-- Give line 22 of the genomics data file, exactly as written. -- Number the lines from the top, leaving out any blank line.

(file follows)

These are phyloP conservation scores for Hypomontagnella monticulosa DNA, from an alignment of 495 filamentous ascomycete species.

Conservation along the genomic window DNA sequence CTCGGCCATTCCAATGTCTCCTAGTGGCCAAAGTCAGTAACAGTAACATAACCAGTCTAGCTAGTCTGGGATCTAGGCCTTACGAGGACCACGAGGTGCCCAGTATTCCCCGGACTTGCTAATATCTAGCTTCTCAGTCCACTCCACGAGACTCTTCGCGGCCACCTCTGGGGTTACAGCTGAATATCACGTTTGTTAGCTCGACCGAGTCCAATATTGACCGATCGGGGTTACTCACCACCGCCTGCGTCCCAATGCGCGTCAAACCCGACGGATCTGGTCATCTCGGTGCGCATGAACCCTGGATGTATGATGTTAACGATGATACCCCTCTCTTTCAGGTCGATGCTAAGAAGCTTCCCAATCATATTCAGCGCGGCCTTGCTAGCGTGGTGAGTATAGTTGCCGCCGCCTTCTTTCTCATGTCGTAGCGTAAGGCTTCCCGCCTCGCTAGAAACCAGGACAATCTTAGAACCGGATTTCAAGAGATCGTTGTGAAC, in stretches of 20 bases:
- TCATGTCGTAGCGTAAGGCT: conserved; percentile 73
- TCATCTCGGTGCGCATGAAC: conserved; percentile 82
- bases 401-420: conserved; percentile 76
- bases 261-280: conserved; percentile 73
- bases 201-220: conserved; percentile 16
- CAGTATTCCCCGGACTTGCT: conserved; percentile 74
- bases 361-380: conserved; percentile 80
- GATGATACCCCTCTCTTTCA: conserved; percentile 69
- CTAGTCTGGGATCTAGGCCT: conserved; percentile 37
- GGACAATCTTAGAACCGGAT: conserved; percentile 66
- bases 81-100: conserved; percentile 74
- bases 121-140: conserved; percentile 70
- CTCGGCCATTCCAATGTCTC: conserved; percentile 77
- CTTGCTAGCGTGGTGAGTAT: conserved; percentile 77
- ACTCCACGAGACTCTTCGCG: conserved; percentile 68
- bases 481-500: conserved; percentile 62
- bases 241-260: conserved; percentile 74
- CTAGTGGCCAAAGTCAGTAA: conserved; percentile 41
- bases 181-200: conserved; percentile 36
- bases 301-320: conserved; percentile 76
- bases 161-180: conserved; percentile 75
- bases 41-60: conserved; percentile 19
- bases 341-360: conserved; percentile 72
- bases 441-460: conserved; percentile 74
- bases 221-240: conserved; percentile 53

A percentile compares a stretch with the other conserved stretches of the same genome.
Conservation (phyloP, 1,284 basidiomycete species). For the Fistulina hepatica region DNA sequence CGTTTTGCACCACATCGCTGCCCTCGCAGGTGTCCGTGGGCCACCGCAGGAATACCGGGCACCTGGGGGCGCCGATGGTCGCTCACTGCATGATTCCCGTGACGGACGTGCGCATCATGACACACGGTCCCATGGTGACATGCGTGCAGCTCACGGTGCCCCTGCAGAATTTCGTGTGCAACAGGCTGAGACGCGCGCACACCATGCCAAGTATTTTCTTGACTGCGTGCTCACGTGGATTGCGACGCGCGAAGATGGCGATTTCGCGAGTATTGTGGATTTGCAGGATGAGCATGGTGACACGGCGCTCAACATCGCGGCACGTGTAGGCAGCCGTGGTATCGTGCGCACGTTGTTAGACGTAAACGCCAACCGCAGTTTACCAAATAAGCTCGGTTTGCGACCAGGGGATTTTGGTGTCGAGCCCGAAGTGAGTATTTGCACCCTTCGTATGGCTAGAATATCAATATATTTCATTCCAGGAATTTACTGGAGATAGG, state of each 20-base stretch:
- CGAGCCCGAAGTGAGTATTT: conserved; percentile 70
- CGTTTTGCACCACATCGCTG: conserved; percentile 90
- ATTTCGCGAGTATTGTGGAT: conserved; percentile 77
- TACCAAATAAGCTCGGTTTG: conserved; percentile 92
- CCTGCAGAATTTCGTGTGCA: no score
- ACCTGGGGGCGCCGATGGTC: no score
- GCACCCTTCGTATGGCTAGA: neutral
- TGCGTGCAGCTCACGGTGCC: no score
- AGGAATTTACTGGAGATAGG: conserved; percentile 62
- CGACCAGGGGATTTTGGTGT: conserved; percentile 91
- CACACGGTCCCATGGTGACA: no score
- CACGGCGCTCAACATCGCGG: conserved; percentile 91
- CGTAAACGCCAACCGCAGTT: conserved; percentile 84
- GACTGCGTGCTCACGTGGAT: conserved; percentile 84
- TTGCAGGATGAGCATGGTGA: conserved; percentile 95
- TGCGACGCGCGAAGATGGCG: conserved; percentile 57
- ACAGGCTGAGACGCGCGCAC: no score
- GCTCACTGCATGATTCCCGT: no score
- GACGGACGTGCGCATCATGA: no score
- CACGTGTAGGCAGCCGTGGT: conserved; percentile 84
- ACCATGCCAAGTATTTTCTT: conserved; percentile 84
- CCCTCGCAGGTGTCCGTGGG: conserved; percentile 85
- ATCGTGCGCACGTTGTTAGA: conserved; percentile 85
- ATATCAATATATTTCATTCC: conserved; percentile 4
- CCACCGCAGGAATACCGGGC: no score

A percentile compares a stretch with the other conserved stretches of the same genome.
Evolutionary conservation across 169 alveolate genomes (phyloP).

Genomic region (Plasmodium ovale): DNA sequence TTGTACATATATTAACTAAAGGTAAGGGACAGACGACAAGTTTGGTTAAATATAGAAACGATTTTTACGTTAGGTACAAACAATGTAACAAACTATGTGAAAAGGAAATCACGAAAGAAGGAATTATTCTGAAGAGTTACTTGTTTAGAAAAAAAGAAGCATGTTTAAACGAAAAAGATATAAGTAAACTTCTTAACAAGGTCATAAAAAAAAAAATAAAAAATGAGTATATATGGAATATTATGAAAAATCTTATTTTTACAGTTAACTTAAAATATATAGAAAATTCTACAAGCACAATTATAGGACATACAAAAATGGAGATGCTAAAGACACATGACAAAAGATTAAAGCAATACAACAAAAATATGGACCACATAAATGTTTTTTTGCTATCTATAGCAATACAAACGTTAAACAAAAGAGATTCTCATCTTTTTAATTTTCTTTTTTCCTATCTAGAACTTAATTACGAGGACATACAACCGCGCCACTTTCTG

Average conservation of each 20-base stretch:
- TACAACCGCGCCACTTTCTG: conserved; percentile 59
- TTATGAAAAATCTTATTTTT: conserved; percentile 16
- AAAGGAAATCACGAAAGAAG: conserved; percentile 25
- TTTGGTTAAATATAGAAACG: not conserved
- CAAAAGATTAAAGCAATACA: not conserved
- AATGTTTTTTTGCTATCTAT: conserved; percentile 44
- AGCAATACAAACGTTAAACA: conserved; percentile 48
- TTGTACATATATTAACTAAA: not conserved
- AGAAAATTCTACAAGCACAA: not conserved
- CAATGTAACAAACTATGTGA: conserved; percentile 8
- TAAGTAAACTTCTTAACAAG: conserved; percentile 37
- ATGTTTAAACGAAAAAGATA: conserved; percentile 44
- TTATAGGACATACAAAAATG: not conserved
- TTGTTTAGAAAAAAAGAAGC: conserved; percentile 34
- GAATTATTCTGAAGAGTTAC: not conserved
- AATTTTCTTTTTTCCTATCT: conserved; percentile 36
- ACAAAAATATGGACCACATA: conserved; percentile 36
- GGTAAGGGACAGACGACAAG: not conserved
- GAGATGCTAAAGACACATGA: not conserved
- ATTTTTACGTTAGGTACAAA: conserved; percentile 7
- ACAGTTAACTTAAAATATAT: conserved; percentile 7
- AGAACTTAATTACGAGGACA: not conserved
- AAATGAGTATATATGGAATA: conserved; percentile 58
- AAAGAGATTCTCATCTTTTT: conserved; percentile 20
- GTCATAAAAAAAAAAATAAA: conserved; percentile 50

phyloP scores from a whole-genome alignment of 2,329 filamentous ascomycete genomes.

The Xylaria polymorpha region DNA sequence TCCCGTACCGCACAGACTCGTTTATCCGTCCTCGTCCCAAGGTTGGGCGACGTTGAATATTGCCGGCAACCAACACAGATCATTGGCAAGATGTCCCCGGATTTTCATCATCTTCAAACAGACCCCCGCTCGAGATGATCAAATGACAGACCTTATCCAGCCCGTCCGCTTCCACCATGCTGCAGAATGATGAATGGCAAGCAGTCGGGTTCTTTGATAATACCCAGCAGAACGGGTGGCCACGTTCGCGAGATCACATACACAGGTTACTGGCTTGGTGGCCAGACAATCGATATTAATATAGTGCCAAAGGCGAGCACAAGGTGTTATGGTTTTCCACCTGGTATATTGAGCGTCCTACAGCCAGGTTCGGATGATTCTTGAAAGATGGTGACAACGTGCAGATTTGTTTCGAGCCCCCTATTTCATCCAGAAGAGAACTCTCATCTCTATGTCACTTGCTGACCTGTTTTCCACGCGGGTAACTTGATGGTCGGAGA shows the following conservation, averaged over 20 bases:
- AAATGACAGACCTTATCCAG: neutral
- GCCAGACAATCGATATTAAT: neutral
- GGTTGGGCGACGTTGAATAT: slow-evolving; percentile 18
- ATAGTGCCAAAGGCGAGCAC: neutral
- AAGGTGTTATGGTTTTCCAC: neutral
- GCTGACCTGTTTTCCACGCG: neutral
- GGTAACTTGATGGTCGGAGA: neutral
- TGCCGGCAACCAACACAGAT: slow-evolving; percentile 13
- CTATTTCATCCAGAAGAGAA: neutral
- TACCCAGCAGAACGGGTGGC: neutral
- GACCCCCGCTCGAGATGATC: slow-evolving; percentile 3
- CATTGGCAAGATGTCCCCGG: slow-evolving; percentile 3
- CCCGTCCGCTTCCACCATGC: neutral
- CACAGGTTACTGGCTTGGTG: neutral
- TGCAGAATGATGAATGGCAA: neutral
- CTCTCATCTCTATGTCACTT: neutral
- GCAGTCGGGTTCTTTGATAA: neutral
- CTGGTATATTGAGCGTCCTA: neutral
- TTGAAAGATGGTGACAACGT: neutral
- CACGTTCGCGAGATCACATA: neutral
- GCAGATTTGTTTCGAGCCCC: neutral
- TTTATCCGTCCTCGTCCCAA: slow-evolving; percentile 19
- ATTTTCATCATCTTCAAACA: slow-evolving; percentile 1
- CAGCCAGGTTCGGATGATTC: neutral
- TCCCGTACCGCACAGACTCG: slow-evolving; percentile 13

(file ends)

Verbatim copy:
- bases 301-320: conserved; percentile 76